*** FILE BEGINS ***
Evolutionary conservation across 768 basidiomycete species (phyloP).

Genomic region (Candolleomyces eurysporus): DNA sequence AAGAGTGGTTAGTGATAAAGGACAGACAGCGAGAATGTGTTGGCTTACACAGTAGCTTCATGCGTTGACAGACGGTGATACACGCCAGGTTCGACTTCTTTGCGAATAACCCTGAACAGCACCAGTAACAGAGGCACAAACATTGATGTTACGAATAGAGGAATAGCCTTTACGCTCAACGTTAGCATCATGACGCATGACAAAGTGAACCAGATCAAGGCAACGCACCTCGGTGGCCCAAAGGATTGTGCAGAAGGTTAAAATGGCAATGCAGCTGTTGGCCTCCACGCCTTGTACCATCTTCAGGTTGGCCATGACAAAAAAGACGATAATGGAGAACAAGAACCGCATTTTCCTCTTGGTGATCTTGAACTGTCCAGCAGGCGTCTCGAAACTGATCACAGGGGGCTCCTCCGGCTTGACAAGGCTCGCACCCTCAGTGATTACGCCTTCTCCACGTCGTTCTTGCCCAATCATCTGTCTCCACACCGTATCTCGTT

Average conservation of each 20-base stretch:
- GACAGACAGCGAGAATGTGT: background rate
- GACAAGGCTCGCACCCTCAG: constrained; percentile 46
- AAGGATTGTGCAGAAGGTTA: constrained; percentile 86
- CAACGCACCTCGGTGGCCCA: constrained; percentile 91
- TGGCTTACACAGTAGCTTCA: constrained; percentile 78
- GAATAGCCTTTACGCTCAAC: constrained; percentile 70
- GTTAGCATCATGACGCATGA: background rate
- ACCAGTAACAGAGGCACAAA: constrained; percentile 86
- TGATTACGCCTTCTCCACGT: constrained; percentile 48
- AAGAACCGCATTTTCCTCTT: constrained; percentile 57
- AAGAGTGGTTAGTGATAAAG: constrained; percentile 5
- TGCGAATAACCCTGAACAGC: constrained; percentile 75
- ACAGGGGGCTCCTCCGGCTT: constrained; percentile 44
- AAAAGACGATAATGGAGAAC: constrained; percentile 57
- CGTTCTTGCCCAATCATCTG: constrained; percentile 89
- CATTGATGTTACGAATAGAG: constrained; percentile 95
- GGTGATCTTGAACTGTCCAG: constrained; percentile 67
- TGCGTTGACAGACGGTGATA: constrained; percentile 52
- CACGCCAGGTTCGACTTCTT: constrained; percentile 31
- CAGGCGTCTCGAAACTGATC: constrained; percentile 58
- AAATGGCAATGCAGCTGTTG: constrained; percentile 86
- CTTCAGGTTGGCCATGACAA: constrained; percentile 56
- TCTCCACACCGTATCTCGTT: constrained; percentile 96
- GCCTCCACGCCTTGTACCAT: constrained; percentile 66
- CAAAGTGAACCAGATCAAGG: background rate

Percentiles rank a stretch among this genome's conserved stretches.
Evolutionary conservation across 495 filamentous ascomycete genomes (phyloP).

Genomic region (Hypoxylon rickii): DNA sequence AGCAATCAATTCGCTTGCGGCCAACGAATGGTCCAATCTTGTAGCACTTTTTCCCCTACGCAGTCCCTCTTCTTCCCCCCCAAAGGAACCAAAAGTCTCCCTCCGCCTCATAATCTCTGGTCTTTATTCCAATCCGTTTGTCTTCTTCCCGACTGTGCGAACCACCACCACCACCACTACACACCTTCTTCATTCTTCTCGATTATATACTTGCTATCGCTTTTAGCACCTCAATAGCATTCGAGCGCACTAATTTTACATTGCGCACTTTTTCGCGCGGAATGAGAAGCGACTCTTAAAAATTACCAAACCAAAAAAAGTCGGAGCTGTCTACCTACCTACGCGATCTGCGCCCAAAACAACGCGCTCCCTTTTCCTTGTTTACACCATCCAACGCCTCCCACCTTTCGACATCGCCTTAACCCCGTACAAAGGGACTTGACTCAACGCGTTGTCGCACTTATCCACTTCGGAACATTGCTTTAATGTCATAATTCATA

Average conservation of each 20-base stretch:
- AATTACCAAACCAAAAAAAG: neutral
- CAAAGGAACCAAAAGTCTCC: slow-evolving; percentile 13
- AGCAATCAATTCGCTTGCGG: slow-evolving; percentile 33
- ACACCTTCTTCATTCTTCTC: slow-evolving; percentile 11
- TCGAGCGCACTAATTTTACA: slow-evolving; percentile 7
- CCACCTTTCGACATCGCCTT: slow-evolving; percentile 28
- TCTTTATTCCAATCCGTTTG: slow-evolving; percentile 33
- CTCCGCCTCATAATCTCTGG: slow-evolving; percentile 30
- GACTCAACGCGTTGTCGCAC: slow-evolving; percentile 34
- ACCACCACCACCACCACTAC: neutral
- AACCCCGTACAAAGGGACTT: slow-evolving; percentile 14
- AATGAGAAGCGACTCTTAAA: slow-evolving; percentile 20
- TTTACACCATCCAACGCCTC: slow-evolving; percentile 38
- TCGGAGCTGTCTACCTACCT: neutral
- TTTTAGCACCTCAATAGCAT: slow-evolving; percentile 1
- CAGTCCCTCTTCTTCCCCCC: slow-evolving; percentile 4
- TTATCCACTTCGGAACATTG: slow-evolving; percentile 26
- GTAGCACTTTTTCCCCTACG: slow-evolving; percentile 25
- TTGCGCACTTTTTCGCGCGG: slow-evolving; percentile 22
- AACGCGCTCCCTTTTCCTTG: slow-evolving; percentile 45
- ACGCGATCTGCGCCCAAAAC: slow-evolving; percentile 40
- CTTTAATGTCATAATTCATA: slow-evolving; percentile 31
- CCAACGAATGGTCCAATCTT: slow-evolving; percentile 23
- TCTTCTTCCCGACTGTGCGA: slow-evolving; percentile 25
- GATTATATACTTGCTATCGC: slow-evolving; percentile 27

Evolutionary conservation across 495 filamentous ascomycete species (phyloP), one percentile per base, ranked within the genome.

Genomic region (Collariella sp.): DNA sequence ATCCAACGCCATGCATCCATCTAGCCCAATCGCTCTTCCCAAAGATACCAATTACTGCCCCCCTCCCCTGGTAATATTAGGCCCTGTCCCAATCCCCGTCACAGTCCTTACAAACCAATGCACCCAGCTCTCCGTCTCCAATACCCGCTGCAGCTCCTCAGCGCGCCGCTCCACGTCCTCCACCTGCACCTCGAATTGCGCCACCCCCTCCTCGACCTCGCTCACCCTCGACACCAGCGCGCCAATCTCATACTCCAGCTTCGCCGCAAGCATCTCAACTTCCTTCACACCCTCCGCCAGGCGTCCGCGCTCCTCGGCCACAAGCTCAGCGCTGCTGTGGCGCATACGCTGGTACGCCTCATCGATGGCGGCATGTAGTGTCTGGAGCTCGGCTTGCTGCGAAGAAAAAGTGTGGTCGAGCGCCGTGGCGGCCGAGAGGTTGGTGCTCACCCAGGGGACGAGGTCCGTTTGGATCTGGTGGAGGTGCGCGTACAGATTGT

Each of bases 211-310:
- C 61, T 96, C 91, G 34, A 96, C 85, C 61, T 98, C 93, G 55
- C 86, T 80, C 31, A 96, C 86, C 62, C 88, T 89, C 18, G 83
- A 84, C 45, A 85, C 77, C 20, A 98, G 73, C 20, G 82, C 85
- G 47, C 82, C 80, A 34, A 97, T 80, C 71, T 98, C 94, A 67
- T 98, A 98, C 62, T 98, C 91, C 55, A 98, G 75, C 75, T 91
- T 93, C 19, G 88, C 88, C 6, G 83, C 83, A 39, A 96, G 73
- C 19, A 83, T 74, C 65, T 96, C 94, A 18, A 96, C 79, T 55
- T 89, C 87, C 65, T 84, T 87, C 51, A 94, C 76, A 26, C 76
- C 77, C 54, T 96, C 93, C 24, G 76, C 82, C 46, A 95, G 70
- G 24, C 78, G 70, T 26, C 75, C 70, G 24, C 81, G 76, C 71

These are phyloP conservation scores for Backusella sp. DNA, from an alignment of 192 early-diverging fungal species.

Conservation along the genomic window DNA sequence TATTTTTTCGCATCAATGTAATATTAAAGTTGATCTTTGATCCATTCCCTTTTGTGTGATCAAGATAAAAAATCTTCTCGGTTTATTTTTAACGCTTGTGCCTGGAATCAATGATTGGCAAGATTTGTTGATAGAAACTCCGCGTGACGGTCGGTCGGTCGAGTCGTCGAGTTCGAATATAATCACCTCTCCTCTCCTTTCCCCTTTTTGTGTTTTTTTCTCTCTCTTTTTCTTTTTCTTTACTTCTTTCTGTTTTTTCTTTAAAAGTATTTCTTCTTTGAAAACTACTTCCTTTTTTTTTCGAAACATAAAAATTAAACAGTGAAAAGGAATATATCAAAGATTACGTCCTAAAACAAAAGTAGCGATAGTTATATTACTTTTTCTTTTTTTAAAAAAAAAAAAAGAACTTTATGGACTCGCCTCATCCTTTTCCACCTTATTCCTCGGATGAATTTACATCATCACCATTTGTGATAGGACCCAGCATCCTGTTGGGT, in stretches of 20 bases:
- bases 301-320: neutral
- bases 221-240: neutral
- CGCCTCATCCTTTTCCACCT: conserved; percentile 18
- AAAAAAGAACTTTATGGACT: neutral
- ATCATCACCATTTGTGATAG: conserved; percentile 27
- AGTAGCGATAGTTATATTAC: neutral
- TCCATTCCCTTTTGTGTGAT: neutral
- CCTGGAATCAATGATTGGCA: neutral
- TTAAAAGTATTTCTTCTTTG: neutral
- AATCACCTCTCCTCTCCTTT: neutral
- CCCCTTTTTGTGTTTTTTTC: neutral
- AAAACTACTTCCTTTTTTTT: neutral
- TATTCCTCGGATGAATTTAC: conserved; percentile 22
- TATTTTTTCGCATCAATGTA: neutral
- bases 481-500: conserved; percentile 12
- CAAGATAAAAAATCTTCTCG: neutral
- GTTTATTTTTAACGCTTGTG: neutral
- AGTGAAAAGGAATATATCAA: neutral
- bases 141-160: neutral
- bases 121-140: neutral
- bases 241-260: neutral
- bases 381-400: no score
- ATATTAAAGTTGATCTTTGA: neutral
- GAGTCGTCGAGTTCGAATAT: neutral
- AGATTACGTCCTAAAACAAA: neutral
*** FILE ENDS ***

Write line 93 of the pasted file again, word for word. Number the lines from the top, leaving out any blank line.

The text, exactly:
- bases 241-260: neutral